is black tea, 20–22% is green tea and less than 2% is
oolong tea [5]. Black tea is consumed principally in Europe,
North America and North Africa (except Morocco) while green
tea is widely drunk in China, Japan, Korea and Morocco;
oolong tea is popular in China and Taiwan [5– 6]. In USA, the
80% of tea consumed is black ice tea [7].
Although health benefits have been attributed to green tea
consumption since the beginning of its history, scientific investigations
on this beverage and its constituents have been
underway for less than three decades [4]. In vitro and animal
studies, and clinical trials employing putative intermediary
indicators of disease, particularly biomarkers of oxidative stress
status, provide strong evidence that green tea polyphenols
(GTP) may play a role in the risk and pathogenesis of several
chronic diseases, especially cardiovascular disease and cancer,
and related pathologies. In addition, several studies suggest a
beneficial impact of green tea intake on bone density, cognitive
function, dental caries and kidney stones, among other effects
[4 –5]. Over the last years, numerous epidemiological and clinical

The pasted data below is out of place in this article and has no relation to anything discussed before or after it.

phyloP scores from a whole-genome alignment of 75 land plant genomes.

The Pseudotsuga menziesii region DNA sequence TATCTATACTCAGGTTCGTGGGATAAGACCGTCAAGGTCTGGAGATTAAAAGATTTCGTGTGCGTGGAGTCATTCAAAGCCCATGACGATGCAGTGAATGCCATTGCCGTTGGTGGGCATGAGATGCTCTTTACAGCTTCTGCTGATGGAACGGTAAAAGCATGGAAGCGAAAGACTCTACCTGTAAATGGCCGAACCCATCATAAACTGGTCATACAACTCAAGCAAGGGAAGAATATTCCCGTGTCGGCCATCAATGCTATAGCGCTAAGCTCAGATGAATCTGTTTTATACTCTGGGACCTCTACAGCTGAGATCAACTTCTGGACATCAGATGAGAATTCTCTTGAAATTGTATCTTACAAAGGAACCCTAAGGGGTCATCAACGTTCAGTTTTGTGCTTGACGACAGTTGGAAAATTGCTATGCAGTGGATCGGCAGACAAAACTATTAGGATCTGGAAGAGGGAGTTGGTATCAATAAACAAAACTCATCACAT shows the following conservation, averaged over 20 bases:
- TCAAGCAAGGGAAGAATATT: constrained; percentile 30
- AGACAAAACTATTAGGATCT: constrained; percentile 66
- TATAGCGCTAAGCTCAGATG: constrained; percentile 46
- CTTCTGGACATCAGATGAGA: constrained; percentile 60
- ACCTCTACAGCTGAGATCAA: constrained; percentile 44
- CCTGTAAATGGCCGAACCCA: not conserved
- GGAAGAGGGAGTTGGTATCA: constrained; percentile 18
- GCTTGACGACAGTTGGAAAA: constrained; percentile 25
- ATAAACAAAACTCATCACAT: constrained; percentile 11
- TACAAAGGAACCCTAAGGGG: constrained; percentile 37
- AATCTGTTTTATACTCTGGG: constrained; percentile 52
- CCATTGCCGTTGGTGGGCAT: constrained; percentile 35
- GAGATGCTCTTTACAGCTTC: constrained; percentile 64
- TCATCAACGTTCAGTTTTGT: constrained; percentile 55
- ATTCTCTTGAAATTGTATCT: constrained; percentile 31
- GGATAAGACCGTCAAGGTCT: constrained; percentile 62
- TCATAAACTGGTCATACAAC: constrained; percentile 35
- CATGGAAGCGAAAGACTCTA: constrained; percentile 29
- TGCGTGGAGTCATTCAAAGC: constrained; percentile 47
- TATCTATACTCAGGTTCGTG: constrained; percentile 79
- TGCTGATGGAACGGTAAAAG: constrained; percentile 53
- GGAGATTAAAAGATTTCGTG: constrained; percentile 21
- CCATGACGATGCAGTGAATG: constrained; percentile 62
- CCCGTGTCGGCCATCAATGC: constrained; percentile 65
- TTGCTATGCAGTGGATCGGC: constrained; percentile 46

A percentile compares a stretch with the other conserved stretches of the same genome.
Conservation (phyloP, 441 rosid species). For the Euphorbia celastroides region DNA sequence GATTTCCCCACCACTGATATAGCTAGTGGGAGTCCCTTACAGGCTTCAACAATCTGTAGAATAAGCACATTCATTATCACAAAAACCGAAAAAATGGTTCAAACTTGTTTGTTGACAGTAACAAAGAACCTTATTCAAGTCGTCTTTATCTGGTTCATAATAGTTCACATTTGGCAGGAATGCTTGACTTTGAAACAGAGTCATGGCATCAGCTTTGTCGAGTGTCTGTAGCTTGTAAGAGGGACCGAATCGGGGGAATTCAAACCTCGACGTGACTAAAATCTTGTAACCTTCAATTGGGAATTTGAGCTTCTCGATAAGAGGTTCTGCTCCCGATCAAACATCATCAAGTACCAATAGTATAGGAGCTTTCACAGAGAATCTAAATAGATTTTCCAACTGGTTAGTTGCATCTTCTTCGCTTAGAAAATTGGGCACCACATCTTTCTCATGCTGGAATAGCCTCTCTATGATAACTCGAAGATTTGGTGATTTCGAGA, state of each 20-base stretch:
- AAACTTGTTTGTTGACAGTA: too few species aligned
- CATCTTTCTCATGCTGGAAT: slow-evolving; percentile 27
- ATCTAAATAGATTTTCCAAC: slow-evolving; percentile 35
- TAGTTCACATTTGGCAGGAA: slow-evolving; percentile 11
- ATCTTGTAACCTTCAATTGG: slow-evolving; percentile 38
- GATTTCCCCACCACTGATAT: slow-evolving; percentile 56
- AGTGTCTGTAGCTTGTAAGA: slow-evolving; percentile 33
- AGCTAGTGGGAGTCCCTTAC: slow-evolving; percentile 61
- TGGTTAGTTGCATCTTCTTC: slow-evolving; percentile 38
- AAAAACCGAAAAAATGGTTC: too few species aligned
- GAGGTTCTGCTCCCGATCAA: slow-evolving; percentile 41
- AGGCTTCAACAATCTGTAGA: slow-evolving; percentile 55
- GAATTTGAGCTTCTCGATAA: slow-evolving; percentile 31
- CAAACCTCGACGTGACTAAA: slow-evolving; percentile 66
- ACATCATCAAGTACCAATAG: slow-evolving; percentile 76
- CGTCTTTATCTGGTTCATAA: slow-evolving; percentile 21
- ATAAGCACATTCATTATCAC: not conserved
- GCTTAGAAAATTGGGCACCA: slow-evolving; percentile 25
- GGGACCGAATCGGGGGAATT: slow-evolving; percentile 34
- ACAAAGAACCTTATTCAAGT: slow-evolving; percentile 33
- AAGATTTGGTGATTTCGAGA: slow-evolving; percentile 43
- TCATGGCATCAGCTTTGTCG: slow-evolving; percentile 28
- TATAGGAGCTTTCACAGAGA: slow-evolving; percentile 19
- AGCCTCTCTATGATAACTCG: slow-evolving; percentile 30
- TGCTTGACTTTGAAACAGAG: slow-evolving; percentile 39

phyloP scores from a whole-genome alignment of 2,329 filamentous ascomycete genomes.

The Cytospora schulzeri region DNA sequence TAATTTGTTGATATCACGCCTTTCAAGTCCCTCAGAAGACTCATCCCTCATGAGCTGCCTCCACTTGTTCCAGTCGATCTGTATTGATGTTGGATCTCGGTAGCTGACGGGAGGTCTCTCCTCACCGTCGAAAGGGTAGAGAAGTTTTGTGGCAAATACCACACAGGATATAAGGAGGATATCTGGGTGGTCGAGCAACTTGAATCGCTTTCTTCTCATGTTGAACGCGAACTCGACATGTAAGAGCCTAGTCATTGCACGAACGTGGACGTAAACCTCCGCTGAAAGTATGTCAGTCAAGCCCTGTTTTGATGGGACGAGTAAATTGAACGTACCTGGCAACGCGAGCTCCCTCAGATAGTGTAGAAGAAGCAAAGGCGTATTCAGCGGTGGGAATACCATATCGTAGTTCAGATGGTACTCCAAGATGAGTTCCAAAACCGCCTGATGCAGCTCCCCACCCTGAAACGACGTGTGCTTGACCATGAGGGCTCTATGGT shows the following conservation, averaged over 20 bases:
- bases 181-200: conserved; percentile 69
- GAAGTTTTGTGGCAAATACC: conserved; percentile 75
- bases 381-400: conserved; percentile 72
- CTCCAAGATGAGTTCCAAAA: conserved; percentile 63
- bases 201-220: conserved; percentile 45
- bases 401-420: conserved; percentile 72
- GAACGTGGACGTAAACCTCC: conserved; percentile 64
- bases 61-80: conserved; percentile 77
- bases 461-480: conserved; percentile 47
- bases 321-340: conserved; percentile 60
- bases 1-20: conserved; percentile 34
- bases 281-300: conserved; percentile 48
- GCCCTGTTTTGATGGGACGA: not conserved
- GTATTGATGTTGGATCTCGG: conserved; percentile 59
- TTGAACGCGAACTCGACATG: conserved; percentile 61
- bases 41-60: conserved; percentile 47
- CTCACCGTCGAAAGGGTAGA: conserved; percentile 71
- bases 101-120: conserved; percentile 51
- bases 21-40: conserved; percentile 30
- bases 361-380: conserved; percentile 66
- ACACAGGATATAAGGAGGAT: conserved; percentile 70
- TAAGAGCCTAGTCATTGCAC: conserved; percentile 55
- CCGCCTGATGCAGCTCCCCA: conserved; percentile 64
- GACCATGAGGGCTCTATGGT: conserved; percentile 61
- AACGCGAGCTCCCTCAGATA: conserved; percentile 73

studies have revealed several physiological responses to
green tea which may be relevant to the promotion of health and
the prevention or treatment of some chronic diseases. However,
the results from epidemiological and clinical studies of the
relationship between green tea consumption and human health
are mixed. For example, conflicting results between human
studies may arise in part, from ignoring socioeconomic and
lifestyle factors as well as by inadequate methodology to define
tea preparation and intake [2,4 –7].
Foodstuff can be regarded as functional if it is satisfactorily
demonstrated to affect beneficially one or more target functions
in the body, beyond adequate nutritional effects in a way which
is relevant to either the state of well-being and health or the
reduction of the risk of a disease [5,8 –9], so green tea has been
proved to have functional properties and at present, its consumption
is widely recommended.
The aim of this article is to revise the most recent studies on
green tea beneficial effects and to evaluate its potential interest
in Western diets.
Green Tea Processing
Green tea is mainly produced from Camellia sinensis var.
sinensis. The Assan type (Camellia sinensis var. assamica) has